Phase I of the Blueprint Project was a feasibility study evaluating 39 tumors stained with four distinct antibodies: Dako 28-8 (for use with nivolumab), Dako 22C3 (for use with pembrolizumab), Ventana SP263 (for use with durvalumab), and Ventana SP142 (for use with atezolizumab). All staining was performed according to the standard procedure delineated in the clinical trials. The results from phase I were published in the Journal of Thoracic Oncology.1 The results showed that three assays (Dako 28-8/22C3 and Ventana SP263) yielded very similar PD-L1 expression levels on tumor cells, whereas Ventana SP142 stained fewer tumor cells (Figure 1). Regarding PD-L1 expression on immune cells, the variation among the different assays was much greater.
Phase II of the Blueprint Project also included Dako 73-10 (for use with avelumab). The goal of this phase was validation of the phase I observations, specifically regarding interobserver variability. Phase II included a larger panel of pathologists (25 from 15 countries) and examined a larger number of “real life” tumors (81 NSCLC tumors). The results from phase II were presented by Ming-Sound Tsao, MD, at the 2017 World Conference on Lung Cancer in Yokohama, Japan.2 Results verified that the three assays (Dako 28-8/22C3 and Ventana SP263) showed very similar levels of PD-L1 expression on tumor cells, whereas Ventana SP142—similar to what was seen in the phase I analysis— stained fewer tumor cells. The newer assay Dako 73-10 stained a slightly higher percentage of tumor cells. Furthermore, phase II demonstrated, in general, reasonably good interobserver concordance among the 25 pathologists. Comparison of PD-L1 expression based on tumor versus cytology specimens also showed good correlation and there was good correlation between PD-L1 assessment using glass slides (e.g., microscope) or digital scans.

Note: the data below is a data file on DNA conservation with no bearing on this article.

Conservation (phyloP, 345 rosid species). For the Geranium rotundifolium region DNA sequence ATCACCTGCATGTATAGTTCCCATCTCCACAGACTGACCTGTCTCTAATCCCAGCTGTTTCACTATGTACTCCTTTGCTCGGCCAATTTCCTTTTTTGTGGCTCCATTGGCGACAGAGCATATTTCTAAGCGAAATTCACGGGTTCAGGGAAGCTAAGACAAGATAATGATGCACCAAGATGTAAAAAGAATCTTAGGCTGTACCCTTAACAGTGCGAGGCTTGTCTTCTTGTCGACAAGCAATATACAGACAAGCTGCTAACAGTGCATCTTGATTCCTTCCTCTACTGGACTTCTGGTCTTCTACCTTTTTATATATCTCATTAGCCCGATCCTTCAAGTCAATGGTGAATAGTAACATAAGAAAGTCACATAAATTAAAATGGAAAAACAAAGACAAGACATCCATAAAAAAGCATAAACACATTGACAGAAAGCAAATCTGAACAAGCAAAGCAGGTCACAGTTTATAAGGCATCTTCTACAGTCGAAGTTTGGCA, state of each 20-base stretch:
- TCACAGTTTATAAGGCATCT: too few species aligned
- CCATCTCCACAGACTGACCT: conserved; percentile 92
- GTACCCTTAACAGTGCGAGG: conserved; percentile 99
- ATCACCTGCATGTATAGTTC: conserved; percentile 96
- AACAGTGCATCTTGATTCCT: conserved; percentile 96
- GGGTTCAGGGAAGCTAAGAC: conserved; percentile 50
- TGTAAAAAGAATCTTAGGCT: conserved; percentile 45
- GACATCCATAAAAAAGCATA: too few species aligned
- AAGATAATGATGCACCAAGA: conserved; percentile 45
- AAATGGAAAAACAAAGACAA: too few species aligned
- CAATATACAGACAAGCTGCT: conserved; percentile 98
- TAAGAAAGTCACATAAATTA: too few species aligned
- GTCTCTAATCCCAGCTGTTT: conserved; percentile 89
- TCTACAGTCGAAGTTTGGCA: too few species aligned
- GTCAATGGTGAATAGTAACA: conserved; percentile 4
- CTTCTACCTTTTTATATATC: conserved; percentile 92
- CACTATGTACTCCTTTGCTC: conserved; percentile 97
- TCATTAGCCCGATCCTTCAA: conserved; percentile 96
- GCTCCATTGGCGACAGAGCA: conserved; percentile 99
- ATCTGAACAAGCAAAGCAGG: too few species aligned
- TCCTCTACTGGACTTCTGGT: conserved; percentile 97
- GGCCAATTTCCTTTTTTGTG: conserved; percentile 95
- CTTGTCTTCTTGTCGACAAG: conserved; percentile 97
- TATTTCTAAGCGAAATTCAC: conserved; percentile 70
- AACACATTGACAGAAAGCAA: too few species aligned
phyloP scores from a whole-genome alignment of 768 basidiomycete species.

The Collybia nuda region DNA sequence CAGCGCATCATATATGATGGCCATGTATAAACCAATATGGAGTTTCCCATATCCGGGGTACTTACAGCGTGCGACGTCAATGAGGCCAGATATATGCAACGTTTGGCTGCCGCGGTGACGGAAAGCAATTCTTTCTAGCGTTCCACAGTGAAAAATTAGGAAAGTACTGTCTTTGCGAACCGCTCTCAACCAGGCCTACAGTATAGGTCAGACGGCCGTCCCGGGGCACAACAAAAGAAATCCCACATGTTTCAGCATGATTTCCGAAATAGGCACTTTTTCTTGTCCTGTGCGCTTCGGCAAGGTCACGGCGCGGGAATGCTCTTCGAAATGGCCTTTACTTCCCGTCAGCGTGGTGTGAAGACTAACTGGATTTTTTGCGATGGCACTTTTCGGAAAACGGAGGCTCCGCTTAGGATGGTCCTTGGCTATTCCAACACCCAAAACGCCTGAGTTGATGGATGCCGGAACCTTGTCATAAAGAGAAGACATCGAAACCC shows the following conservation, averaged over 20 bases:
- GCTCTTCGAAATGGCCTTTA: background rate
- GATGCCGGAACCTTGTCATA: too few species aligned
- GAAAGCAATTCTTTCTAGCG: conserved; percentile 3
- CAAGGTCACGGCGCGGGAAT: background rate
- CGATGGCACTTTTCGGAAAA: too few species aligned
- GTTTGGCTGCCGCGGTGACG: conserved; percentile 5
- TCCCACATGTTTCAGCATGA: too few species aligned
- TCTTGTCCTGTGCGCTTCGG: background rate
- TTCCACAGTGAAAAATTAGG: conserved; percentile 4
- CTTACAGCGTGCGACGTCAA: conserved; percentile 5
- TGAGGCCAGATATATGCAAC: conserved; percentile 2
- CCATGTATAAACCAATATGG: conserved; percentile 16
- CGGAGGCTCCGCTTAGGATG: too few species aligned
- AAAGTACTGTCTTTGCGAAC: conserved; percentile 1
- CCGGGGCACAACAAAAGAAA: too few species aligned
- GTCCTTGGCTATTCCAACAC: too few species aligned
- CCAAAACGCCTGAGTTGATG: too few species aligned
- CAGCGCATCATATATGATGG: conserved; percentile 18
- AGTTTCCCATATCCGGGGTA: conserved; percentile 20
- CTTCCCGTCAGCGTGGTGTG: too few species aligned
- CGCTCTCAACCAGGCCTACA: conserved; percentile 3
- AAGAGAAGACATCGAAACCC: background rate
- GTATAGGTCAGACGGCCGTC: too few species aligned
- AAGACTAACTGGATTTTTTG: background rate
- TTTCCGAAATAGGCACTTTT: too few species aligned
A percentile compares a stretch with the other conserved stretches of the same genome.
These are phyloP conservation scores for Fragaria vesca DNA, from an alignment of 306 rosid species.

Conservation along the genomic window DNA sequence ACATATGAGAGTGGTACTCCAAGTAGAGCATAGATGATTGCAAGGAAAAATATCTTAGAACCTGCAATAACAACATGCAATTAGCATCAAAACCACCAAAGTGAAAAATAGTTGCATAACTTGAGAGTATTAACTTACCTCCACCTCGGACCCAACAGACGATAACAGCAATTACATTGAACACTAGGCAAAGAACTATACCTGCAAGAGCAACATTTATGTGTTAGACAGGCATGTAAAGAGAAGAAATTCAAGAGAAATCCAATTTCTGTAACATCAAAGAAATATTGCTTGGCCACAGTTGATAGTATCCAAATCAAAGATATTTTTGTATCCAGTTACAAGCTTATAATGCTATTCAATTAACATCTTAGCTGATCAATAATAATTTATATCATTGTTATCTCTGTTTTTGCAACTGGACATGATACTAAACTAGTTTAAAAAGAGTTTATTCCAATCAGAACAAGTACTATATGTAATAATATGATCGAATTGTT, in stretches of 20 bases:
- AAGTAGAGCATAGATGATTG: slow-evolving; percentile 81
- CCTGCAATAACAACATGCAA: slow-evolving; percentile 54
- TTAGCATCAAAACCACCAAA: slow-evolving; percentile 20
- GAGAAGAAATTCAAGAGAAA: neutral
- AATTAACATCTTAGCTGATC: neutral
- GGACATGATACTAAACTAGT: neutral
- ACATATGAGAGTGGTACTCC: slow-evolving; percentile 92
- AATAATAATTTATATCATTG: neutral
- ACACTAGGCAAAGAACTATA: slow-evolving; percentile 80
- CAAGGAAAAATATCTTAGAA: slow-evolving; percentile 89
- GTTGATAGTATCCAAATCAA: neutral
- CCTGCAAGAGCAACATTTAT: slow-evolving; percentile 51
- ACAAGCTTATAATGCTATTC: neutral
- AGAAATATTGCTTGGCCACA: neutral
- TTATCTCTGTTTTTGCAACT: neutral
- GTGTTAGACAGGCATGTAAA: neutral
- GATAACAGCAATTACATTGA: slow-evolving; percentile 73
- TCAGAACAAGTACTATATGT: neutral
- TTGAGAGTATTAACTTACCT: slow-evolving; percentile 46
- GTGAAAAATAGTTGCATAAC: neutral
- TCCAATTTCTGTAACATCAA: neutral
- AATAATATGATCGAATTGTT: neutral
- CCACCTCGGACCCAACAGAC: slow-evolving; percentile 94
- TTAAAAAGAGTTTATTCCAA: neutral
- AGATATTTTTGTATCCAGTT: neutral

Thus far, the PD-L1 Blueprint Project has underscored that interchangeability of the three assays (Dako 28-8/22C3 and Ventana SP263) is a possibility. However, the clinical cutoff s chosen for positive status/high expression levels versus negative status/ low expression levels might be the determining factor in clinical associations, rather than the actual choice of assays.